This position can overwork the muscles that are trying to maintain your forward head position and counterbalance the pull of gravity. Because of this, your muscles become highly susceptible to strains and spasms. Additionally, when your head is in a forward posture, your shoulders tend to move forward, and your upper back rounds up. Unfortunately, this brings more pain in the back, upper back, and shoulders.

Work, Work, Work

If you are among the many who work in front of a computer for a living you’re probably unaware of the stress it’s putting on your body. You may think that because you are seated there isn’t stress being put on your muscles. But the truth is that sitting for extended hours without proper back and neck support can exhaust your muscles, adding strain and stress until the pain starts showing up.

Heavy Lifting

Heavy lifting can include anything from grocery bags to your backpack or purse. Lifting incorrectly can cause misalignments, muscle strains, and spasms. Always use your legs when lifting heavy objects. If you carry a purse or backpack over one should be sure to alternate the weight often.

Sports and Exercise

Sports and athletic activities are not only good for your health, they reinvigorate your mind, promote good eating habits, fill your lungs with air and even increase your metabolism. But what happens when we practice bad techniques? Whether it’s doing crunches in the gym, riding your bike, lifting weights, or swimming lap after lap, there is always a possibility of straining the neck or working one side while not working the other.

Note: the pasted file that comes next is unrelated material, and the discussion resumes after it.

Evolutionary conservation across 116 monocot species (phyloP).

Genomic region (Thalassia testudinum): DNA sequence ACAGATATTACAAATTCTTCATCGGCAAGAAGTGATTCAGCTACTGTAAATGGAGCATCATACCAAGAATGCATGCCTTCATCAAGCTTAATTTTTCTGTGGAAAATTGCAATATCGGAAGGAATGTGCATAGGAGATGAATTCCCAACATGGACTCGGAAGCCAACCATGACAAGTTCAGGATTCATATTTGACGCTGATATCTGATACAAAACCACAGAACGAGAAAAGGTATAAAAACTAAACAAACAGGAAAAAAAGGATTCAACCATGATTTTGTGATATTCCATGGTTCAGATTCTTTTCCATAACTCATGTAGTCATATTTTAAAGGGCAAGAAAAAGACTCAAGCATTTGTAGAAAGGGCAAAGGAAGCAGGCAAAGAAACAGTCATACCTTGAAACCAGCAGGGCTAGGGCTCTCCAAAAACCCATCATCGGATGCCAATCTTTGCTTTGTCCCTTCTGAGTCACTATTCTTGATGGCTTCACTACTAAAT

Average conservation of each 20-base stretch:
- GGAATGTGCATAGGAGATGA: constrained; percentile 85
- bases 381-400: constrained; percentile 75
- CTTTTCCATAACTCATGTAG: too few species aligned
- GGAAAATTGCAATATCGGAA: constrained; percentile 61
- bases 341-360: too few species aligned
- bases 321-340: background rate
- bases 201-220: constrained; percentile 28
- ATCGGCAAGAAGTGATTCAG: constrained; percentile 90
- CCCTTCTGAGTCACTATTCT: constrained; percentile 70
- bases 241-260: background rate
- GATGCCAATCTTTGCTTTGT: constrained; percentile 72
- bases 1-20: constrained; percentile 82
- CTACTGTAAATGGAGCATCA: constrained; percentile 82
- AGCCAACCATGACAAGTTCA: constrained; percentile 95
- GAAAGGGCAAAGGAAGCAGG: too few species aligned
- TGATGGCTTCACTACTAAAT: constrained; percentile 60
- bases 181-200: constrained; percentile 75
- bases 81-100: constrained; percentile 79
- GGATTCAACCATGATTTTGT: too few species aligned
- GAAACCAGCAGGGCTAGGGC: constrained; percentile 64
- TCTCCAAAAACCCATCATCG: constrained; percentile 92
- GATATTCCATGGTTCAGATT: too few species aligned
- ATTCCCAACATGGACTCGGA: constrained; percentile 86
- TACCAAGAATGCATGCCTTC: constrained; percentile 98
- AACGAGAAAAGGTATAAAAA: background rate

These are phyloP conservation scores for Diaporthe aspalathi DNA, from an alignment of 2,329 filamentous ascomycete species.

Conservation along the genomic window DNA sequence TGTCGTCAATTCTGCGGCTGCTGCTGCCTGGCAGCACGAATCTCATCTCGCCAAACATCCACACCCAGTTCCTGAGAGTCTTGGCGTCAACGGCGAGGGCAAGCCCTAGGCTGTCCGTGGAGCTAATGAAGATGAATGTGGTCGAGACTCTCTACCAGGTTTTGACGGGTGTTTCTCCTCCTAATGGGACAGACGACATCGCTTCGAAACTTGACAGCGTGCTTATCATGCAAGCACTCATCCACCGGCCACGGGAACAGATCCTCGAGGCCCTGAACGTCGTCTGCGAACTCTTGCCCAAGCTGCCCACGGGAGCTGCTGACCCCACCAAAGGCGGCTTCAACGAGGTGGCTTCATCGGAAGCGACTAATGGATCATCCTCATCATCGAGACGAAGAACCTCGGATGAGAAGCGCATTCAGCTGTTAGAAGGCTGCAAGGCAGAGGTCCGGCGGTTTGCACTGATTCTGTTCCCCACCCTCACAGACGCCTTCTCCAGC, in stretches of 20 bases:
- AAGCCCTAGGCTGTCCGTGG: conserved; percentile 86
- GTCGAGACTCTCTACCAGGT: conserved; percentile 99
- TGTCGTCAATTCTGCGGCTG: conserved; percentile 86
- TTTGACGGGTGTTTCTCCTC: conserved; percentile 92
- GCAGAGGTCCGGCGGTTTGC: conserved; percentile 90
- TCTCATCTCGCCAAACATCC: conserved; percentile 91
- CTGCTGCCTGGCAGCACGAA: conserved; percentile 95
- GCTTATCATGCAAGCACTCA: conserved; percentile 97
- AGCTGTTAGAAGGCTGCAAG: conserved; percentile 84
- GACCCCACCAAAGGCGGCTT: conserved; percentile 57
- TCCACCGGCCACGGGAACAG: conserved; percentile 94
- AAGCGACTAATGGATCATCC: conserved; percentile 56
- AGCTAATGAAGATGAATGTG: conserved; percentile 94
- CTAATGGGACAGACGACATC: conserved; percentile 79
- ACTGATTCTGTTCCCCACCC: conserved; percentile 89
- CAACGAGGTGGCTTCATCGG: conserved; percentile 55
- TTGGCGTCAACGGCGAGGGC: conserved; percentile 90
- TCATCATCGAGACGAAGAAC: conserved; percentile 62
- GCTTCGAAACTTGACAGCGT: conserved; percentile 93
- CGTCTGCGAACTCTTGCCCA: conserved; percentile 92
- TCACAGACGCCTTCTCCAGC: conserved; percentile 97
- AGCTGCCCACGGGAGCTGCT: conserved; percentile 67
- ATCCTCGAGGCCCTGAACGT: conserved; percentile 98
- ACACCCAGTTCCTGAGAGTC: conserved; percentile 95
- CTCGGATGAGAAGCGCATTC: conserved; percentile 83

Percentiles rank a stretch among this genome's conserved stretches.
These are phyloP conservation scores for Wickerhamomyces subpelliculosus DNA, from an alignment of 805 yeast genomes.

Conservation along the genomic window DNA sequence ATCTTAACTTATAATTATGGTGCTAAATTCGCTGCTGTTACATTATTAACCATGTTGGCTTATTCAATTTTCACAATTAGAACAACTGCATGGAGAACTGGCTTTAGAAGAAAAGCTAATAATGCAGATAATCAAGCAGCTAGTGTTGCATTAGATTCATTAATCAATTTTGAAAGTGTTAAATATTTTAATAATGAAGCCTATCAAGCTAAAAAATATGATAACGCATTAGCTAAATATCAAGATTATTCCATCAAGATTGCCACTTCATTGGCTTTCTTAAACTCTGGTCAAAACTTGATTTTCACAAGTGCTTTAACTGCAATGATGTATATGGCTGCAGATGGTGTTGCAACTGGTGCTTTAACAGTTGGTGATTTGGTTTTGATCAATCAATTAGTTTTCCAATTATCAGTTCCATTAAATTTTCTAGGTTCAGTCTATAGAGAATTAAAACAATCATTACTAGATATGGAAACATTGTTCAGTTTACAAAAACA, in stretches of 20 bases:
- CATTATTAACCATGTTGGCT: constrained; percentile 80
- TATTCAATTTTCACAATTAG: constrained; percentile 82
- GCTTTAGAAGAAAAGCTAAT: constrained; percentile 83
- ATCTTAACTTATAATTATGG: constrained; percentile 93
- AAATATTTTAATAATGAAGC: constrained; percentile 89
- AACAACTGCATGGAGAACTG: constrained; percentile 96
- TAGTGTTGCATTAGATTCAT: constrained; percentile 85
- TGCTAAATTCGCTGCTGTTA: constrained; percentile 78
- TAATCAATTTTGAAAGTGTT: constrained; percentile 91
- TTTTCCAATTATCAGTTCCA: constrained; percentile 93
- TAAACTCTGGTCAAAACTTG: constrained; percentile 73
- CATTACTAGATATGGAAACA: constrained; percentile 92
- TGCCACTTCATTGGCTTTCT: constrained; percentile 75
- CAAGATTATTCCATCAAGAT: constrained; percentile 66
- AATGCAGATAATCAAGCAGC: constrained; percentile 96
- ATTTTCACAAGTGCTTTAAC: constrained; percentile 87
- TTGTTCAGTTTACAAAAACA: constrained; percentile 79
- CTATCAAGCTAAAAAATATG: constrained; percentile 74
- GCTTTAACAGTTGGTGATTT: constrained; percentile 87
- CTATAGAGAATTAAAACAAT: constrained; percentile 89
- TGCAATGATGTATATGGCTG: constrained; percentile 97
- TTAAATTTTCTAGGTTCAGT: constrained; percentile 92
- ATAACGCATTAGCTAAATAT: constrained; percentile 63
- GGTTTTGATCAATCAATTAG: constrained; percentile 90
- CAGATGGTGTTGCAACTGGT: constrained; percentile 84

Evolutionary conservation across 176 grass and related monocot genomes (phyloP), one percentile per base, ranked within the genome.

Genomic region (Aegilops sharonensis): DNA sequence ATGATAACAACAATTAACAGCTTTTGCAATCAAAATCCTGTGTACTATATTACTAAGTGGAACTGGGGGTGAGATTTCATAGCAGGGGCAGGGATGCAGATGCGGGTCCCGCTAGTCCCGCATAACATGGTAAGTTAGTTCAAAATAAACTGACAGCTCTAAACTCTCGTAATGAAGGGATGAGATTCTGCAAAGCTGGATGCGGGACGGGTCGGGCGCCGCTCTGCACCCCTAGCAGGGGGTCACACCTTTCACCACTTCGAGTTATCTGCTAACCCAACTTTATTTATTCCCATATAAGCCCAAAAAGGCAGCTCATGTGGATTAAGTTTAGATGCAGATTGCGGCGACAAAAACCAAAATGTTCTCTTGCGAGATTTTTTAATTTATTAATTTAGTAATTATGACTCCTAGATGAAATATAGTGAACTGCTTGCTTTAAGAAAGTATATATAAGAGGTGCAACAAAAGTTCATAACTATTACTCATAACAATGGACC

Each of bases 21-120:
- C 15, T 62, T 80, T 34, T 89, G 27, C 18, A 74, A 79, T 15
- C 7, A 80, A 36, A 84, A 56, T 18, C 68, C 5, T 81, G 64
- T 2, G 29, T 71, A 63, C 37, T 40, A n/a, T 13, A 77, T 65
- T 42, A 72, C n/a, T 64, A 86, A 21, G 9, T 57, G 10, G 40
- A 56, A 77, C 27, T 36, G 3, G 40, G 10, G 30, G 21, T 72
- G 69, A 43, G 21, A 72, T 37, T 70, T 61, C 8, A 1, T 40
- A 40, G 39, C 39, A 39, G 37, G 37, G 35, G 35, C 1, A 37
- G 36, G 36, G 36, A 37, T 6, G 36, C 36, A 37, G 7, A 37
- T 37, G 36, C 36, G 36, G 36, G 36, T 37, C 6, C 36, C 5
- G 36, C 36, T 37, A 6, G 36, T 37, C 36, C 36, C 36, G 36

Not Dealing with Stress

Stress and anxiety have a way of affecting not only your mind but your body as well. If you regularly experience any form of anxiety or stress, it can easily develop into neck and back pain over time. Be sure you find ways to destress on a regular basis to avoid any adverse effects.

Finding Gentle, Drug-Free Relief From Neck Pain

Many people have resigned themselves to the idea that neck pain is a regular part of life. At Atlas Specific, we discourage you from thinking this way. In fact, we know that living a pain-free life is not only ideal but highly possible with upper cervical care. If you live in the Durango, Bayfield, Ignacio, or Four Corners Region, contact us today by visiting our Durango office, calling us at 970 – 259 – 6803, or clicking the link below to schedule a free consultation.


Notice of Disclaimer:

We are doctors of upper cervical chiropractic, but we are NOT necessarily YOUR doctors. All content and information on this website is for informational and educational purposes only, does not constitute medical advice, and reading or interacting with this site does not establish any form of patient-doctor relationship. Although we strive to provide accurate information, the information presented here is not intended as a substitute for any kind of professional advice and you should not rely solely on this information. Always consult a professional in your particular area of need before making medical decisions.